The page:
When it’s time to take a loved one’s guns away

My grandfather became somewhat confused when he reached his early 80s.

He voluntarily gave up driving, although living on a seldom-used gravel road in the boondocks of northern Minnesota he posed little threat to other drivers.

He never consciously gave up his guns. Instead, he just stopped using them. His Remington 870 and Winchester Model 94 sat unused in the corner of the pantry until he day he died. The 94 was the last thing many a whitetail ever heard.

Grandpa wasn’t a gun guy. To him, firearms were just tools he used to feed his family.

Nowadays — especially when you consider the growing popularity of concealed carry — guns are more of a lifestyle. They’re how many folks self identify — including yours truly.

As a result, it’s never easy to coax someone into voluntarily surrendering their guns because they’re not handling firearms safely.

To be clear, age certainly doesn’t disqualify anyone from using and carrying firearms — far from it. I’m reminded of this fact every time I go to the range with my father-in-law. He out shoots me every single time. The issue is mental acuity.

Kathleen J. Houseweart is the director of Lutheran Social Services of Florida’s Sarasota Guardianship Program. She’s the former head of Geriatric Services and Memory Disorder Clinic for the Sarasota Memorial Health Care System — a program where families bring their loved ones when driving, firearms and other safety issues became concerns.

Kathleen Houseweart

Houseweart said there is a treasure trove of community organizations that can assist families facing these type of challenges by providing experts. And she stressed that the time to have a conversation about personal firearms is long before they ever become a concern.

“Firearms — it’s the same as with car keys. You should have a driving retirement plan,” she said. “Talk with the person about how they would like things handled if they become unsafe with firearms. Those discussions often don’t happen when they should. It puts the family in a situation where they’re unsure how to ensure that the weapons are properly stored, and that they are only accessible when they can be safely used.”

If the conversation has to be conducted after the fact, Houseweart recommended that the family should reassure their loved one that they know how important firearms are to their lifestyle.

“Anything important to their lifestyle shouldn’t be ignored,” Houseweart explained. “To say they might kill someone so they need to take their guns away is not right. You have to start with recognizing how important they are, as well as how safe they’ve been for years, but now physical changes have necessitated taking some precautions.”

Removing the firearms, she said, is sometimes the only option, especially if they’ve been brandishing them inappropriately, but it too needs to be done correctly.

“Doing it clandestinely without their permission is sometimes the only option, but the best way is to have a plan,” Houseweart said. “Slowly remove the guns and other safety issues from their life, while considering that if something is taken away, something should be added in exchange. While every individual case is different, if they’re using their firearms as a hobby or social activity, they need to be replaced with another hobby or activity.”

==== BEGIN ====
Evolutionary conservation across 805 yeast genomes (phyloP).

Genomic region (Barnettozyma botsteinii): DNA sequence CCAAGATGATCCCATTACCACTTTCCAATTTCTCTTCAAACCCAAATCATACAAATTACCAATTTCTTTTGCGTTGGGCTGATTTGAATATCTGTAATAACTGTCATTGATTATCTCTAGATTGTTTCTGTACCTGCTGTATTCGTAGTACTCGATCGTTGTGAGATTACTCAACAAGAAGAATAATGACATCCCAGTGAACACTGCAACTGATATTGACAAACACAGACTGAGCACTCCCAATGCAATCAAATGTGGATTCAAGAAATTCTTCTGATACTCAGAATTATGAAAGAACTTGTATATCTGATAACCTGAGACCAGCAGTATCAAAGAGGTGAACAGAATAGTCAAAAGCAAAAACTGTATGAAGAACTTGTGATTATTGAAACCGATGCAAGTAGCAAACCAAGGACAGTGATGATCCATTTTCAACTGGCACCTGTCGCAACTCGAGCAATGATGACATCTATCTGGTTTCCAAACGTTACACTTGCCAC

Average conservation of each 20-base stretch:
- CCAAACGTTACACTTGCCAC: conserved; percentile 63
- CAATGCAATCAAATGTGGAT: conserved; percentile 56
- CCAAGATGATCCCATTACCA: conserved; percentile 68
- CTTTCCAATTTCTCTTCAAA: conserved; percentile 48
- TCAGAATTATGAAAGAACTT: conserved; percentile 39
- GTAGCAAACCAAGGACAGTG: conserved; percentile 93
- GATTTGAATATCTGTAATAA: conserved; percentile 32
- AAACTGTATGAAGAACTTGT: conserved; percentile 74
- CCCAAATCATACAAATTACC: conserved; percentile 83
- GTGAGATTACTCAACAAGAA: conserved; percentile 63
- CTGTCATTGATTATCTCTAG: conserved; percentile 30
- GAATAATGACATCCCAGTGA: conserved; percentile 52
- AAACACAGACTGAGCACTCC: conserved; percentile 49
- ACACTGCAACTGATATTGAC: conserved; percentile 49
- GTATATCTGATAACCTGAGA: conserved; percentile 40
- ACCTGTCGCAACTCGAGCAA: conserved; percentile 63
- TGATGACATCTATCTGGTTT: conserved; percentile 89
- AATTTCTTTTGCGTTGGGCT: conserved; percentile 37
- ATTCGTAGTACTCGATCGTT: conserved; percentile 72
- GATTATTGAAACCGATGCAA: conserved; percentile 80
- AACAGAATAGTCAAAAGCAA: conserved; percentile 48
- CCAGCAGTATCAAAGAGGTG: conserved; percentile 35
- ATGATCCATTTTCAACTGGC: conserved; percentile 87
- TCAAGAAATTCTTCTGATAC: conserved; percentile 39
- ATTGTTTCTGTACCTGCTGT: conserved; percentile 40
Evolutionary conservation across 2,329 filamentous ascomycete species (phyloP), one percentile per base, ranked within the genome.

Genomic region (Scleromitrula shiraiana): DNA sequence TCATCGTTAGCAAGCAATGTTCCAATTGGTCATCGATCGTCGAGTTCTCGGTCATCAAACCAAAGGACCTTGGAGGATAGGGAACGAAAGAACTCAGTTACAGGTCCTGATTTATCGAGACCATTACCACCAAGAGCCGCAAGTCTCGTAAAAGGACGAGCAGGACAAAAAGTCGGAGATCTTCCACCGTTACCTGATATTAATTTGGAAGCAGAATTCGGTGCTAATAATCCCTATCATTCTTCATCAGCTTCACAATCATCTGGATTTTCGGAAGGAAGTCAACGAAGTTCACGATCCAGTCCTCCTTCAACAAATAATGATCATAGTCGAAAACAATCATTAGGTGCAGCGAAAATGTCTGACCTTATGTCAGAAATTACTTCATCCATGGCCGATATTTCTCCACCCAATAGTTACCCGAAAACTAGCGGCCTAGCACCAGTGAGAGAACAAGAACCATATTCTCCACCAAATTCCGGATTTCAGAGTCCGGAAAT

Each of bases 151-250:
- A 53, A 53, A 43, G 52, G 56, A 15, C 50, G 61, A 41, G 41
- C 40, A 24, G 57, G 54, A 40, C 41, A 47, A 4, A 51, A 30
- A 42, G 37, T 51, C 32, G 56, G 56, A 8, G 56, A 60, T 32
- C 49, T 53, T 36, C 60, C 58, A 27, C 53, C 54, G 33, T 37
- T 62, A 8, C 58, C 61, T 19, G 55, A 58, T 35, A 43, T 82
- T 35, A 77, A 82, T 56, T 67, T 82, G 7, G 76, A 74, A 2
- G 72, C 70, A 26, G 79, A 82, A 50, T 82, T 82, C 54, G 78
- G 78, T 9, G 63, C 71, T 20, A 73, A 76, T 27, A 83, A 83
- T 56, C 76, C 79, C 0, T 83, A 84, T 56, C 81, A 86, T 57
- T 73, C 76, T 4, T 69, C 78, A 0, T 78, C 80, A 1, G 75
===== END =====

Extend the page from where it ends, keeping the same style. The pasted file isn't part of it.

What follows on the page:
I’d like to thank the folks who have emailed and called about this important topic. Rest assured, we will continue to report on this issue.


About Author

Lee Williams can’t remember a time in his life when he wasn’t shooting. Before becoming a journalist, Lee served in the Army and worked as a police officer. He’s earned more than a dozen journalism awards as a reporter, and three medals of valor as a cop. He is an NRA-certified law enforcement firearms instructor, an avid tactical shooter and a training junkie. When he’s not busy as a senior investigative reporter, he is usually shooting his AKs, XDs and CZs. If you don’t run into him at a local gun range, you can reach him at 941.284.8553, by email, or by regular mail to 1777 Main St., Sarasota, FL 34236. You can follow him on Twitter: @HT_GunWriter and on Facebook @The Gun Writer.


  1. Donnie Robertson on

    “Taking away the guns” HOPEFULLY will NOT be made to APPEAR as a form of PUNISHMENT. What we elderly who are EARLY ON in the DEMENTIA GAME do NOT NEED is to see yet another DECISION made for us.

    HOW DO I KNOW? Well folks I am 70 as of this past March (2017) and OUT OF THE BLUE MY WIFE INFORMED ME THAT SHE BELIEVED I was “slipping” and exhibiting the EARLY SIGNS of that mind killing “bastard”! dementia …….. and I did NOT receiver HER LAYPERSON DIAGNOSIS WELL. In MY opinion SHE was jumping to conclusions and making ME out to be damn FOOL! I became DEFENSIVE (NEVER PHYSICALLY aggressive.

    YES after over a YEAR of being stagnant at home and having become a COMPUTER ADDICT I WAS “SLOWER PHYSICALLY AND MENTALLY” since NOW virtually EVERY DECISION WAS MADE WITHOUT ANY INPUT FROM ME. The reasoning behind this loss of being INCLUDED was I simply was NOT felt to be capable of anything constructive. WOW! Did I feel like a lump of coal waiting to be ignited!